Earlier this month, Russia reportedly continued the sell-off of its US bond holdings even as the Russian Central Bank’s foreign exchange and gold reserves grew in value to the equivalent of half a trillion dollars.
The reserve hoard is now at 20 percent gold and 15% yuan. And between 2 and 10% in US dollars. Russia holds nearly one half of world’s reserve RMB.
A decline of dollar-denominated assets and the rise of gold and other foreign currencies in Russia’s reserves has been observed since 2017.
Over the past two years, Russia has shaved its US bond, currency and other dollar-denominated holdings from over $92 billion to just $12.136 billion as of April 2019.
Along with the yuan, Russia has boosted the purchase of a basket of other currencies, including Japanese yen, euros, British pounds, Canadian and Australian dollars, and Swiss francs.
According to Bank data, yuan holdings proved a lucrative investment between June 2017 and June 2018, providing the highest yield among the portfolio of currency assets during the period.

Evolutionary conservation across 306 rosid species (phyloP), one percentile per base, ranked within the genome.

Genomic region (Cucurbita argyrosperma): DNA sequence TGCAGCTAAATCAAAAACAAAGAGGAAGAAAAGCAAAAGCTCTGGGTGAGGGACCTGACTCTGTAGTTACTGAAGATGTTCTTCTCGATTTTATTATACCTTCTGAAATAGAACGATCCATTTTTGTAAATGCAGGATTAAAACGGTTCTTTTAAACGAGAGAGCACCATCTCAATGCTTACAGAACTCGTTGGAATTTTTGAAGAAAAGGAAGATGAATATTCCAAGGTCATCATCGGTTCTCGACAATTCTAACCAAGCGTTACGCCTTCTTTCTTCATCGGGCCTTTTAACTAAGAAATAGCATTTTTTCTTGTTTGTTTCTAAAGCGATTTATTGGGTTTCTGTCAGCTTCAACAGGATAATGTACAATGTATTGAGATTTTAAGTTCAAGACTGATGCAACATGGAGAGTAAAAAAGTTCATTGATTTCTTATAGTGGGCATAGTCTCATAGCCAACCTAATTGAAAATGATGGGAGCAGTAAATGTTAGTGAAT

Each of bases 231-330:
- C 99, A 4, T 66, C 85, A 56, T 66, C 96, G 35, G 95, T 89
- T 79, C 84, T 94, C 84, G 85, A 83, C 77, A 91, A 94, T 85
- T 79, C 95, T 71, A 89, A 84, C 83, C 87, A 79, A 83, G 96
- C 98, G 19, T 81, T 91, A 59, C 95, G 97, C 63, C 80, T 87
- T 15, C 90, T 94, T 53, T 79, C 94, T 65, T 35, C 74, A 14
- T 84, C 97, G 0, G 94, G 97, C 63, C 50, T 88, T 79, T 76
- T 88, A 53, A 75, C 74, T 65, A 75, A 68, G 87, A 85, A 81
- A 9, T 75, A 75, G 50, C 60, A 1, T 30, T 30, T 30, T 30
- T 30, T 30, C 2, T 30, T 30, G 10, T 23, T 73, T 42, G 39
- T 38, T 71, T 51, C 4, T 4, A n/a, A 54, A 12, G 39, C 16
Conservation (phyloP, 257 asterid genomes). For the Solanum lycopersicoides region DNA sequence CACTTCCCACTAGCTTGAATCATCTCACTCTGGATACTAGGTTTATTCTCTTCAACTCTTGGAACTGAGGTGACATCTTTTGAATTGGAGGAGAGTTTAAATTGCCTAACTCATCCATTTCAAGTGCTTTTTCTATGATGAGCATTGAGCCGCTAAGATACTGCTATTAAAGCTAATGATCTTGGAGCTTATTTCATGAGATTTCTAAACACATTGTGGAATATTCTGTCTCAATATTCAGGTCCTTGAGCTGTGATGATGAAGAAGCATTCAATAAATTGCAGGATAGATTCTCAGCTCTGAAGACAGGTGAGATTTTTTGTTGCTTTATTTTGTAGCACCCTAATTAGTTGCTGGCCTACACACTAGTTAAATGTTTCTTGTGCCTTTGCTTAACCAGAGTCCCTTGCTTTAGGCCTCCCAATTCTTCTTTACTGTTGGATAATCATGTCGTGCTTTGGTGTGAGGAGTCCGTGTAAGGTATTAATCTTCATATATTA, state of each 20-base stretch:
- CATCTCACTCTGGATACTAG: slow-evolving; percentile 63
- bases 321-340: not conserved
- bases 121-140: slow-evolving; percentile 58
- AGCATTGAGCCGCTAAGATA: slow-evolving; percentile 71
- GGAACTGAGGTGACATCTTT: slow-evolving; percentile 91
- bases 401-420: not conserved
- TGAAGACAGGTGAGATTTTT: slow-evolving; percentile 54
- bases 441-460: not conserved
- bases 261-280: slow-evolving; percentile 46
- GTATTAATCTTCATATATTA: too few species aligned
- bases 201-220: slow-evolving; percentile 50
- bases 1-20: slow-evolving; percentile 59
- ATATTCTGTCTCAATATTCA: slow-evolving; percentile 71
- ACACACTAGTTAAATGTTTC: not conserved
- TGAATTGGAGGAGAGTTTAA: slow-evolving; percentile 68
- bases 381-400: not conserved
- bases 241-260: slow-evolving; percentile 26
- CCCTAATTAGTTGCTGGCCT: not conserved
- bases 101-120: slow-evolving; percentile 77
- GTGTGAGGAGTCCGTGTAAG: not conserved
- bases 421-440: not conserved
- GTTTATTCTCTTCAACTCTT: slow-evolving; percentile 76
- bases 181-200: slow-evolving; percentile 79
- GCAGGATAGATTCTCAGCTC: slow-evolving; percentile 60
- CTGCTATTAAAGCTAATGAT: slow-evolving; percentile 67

In addition to currency, the Central Bank has been building up its gold reserves, with net buying of gold in the first quarter of 2019 reported at 55.3 tonnes, and Russia’s total reserves growing to 2,168.3 tonnes of the precious metal.
Central Bank chief Elvira Nabiullina has previously explained that the diversification of Russia’s assets was taking place in a bid to reduce economic and political risks it faces, including (but not limited to) US sanctions.
China is already Russia’s largest trade partner, with trade turnover growing by close to 30% in 2018 and reaching the equivalent of $107.06 billion.
During that year, Chinese imports of Russian goods reached the equivalent of $59.08 billion, while Russian imports from China hit $47.98 billion. Envy will hurt itself.
Earlier this month, Russia’s minister of economic development said the countries now have the ambitious goal of close to doubling trade to the equivalent of $200 billion in the coming years.
Russia Today / ABC Flash Point News 2019.